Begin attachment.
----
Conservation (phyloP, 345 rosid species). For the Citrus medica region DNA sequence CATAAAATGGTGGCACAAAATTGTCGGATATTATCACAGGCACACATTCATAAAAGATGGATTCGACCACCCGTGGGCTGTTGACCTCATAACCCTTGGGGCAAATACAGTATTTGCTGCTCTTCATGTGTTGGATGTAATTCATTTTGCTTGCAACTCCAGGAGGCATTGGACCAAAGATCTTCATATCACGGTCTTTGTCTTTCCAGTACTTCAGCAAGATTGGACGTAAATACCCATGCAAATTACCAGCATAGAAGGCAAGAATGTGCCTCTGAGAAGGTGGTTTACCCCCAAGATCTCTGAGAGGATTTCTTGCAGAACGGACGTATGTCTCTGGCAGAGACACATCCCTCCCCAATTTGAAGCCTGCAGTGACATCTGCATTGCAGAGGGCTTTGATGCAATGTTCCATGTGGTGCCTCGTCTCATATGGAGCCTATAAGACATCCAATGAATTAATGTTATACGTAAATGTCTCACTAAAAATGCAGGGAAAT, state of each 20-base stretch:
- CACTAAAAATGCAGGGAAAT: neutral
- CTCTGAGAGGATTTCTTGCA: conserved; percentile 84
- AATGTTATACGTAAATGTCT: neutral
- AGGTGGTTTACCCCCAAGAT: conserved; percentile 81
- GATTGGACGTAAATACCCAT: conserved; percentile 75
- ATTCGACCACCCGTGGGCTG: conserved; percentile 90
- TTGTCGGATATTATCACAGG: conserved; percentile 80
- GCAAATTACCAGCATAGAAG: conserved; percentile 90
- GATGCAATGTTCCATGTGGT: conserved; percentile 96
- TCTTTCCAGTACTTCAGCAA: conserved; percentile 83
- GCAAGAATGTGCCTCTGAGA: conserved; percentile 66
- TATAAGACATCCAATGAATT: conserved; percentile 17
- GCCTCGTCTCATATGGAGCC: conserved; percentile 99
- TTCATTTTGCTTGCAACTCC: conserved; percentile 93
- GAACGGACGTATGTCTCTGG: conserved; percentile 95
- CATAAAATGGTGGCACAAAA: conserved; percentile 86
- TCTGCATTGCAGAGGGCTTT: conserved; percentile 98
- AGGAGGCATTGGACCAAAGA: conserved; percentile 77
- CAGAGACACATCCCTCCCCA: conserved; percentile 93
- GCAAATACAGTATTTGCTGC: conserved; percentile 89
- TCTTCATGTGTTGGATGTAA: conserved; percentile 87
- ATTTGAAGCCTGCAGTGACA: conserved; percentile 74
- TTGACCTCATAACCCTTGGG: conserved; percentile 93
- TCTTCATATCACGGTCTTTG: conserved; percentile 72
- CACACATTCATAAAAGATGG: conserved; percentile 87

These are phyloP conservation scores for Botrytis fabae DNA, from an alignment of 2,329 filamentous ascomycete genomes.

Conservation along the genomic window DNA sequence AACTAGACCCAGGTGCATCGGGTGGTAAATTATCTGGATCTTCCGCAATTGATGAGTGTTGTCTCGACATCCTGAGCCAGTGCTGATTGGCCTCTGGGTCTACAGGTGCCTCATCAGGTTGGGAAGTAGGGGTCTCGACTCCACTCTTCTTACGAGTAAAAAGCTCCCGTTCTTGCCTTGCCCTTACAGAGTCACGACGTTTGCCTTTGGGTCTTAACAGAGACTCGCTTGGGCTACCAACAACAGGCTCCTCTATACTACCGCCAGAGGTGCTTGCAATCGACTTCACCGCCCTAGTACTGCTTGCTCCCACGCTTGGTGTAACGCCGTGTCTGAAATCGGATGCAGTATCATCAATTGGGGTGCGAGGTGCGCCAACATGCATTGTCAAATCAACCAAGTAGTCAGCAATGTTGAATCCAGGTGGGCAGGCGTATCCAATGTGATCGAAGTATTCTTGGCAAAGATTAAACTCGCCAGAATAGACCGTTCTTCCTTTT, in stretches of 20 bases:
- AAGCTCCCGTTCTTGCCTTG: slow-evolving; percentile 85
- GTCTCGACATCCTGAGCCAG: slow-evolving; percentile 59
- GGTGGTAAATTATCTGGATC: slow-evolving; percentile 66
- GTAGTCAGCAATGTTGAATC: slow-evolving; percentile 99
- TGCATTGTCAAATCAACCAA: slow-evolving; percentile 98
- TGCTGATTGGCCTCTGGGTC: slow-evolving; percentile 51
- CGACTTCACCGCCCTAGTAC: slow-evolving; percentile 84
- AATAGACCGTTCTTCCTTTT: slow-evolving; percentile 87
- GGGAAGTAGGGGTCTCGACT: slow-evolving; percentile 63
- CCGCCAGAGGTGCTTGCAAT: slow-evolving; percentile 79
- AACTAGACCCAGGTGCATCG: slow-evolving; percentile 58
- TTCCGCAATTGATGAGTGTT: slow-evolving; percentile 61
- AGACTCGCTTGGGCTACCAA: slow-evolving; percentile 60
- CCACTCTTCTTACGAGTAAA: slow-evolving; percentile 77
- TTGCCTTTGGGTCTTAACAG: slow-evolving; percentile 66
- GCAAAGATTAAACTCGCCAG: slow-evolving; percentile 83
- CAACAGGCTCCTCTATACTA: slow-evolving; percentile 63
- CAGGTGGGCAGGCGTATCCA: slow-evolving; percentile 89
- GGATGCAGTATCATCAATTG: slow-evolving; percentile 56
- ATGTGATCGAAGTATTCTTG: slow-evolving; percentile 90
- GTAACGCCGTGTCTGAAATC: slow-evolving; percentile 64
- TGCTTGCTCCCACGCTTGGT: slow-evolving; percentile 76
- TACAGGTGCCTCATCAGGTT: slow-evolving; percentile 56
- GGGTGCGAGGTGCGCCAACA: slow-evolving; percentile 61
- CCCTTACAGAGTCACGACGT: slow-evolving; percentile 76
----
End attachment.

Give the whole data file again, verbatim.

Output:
Conservation (phyloP, 345 rosid species). For the Citrus medica region DNA sequence CATAAAATGGTGGCACAAAATTGTCGGATATTATCACAGGCACACATTCATAAAAGATGGATTCGACCACCCGTGGGCTGTTGACCTCATAACCCTTGGGGCAAATACAGTATTTGCTGCTCTTCATGTGTTGGATGTAATTCATTTTGCTTGCAACTCCAGGAGGCATTGGACCAAAGATCTTCATATCACGGTCTTTGTCTTTCCAGTACTTCAGCAAGATTGGACGTAAATACCCATGCAAATTACCAGCATAGAAGGCAAGAATGTGCCTCTGAGAAGGTGGTTTACCCCCAAGATCTCTGAGAGGATTTCTTGCAGAACGGACGTATGTCTCTGGCAGAGACACATCCCTCCCCAATTTGAAGCCTGCAGTGACATCTGCATTGCAGAGGGCTTTGATGCAATGTTCCATGTGGTGCCTCGTCTCATATGGAGCCTATAAGACATCCAATGAATTAATGTTATACGTAAATGTCTCACTAAAAATGCAGGGAAAT, state of each 20-base stretch:
- CACTAAAAATGCAGGGAAAT: neutral
- CTCTGAGAGGATTTCTTGCA: conserved; percentile 84
- AATGTTATACGTAAATGTCT: neutral
- AGGTGGTTTACCCCCAAGAT: conserved; percentile 81
- GATTGGACGTAAATACCCAT: conserved; percentile 75
- ATTCGACCACCCGTGGGCTG: conserved; percentile 90
- TTGTCGGATATTATCACAGG: conserved; percentile 80
- GCAAATTACCAGCATAGAAG: conserved; percentile 90
- GATGCAATGTTCCATGTGGT: conserved; percentile 96
- TCTTTCCAGTACTTCAGCAA: conserved; percentile 83
- GCAAGAATGTGCCTCTGAGA: conserved; percentile 66
- TATAAGACATCCAATGAATT: conserved; percentile 17
- GCCTCGTCTCATATGGAGCC: conserved; percentile 99
- TTCATTTTGCTTGCAACTCC: conserved; percentile 93
- GAACGGACGTATGTCTCTGG: conserved; percentile 95
- CATAAAATGGTGGCACAAAA: conserved; percentile 86
- TCTGCATTGCAGAGGGCTTT: conserved; percentile 98
- AGGAGGCATTGGACCAAAGA: conserved; percentile 77
- CAGAGACACATCCCTCCCCA: conserved; percentile 93
- GCAAATACAGTATTTGCTGC: conserved; percentile 89
- TCTTCATGTGTTGGATGTAA: conserved; percentile 87
- ATTTGAAGCCTGCAGTGACA: conserved; percentile 74
- TTGACCTCATAACCCTTGGG: conserved; percentile 93
- TCTTCATATCACGGTCTTTG: conserved; percentile 72
- CACACATTCATAAAAGATGG: conserved; percentile 87

These are phyloP conservation scores for Botrytis fabae DNA, from an alignment of 2,329 filamentous ascomycete genomes.

Conservation along the genomic window DNA sequence AACTAGACCCAGGTGCATCGGGTGGTAAATTATCTGGATCTTCCGCAATTGATGAGTGTTGTCTCGACATCCTGAGCCAGTGCTGATTGGCCTCTGGGTCTACAGGTGCCTCATCAGGTTGGGAAGTAGGGGTCTCGACTCCACTCTTCTTACGAGTAAAAAGCTCCCGTTCTTGCCTTGCCCTTACAGAGTCACGACGTTTGCCTTTGGGTCTTAACAGAGACTCGCTTGGGCTACCAACAACAGGCTCCTCTATACTACCGCCAGAGGTGCTTGCAATCGACTTCACCGCCCTAGTACTGCTTGCTCCCACGCTTGGTGTAACGCCGTGTCTGAAATCGGATGCAGTATCATCAATTGGGGTGCGAGGTGCGCCAACATGCATTGTCAAATCAACCAAGTAGTCAGCAATGTTGAATCCAGGTGGGCAGGCGTATCCAATGTGATCGAAGTATTCTTGGCAAAGATTAAACTCGCCAGAATAGACCGTTCTTCCTTTT, in stretches of 20 bases:
- AAGCTCCCGTTCTTGCCTTG: slow-evolving; percentile 85
- GTCTCGACATCCTGAGCCAG: slow-evolving; percentile 59
- GGTGGTAAATTATCTGGATC: slow-evolving; percentile 66
- GTAGTCAGCAATGTTGAATC: slow-evolving; percentile 99
- TGCATTGTCAAATCAACCAA: slow-evolving; percentile 98
- TGCTGATTGGCCTCTGGGTC: slow-evolving; percentile 51
- CGACTTCACCGCCCTAGTAC: slow-evolving; percentile 84
- AATAGACCGTTCTTCCTTTT: slow-evolving; percentile 87
- GGGAAGTAGGGGTCTCGACT: slow-evolving; percentile 63
- CCGCCAGAGGTGCTTGCAAT: slow-evolving; percentile 79
- AACTAGACCCAGGTGCATCG: slow-evolving; percentile 58
- TTCCGCAATTGATGAGTGTT: slow-evolving; percentile 61
- AGACTCGCTTGGGCTACCAA: slow-evolving; percentile 60
- CCACTCTTCTTACGAGTAAA: slow-evolving; percentile 77
- TTGCCTTTGGGTCTTAACAG: slow-evolving; percentile 66
- GCAAAGATTAAACTCGCCAG: slow-evolving; percentile 83
- CAACAGGCTCCTCTATACTA: slow-evolving; percentile 63
- CAGGTGGGCAGGCGTATCCA: slow-evolving; percentile 89
- GGATGCAGTATCATCAATTG: slow-evolving; percentile 56
- ATGTGATCGAAGTATTCTTG: slow-evolving; percentile 90
- GTAACGCCGTGTCTGAAATC: slow-evolving; percentile 64
- TGCTTGCTCCCACGCTTGGT: slow-evolving; percentile 76
- TACAGGTGCCTCATCAGGTT: slow-evolving; percentile 56
- GGGTGCGAGGTGCGCCAACA: slow-evolving; percentile 61
- CCCTTACAGAGTCACGACGT: slow-evolving; percentile 76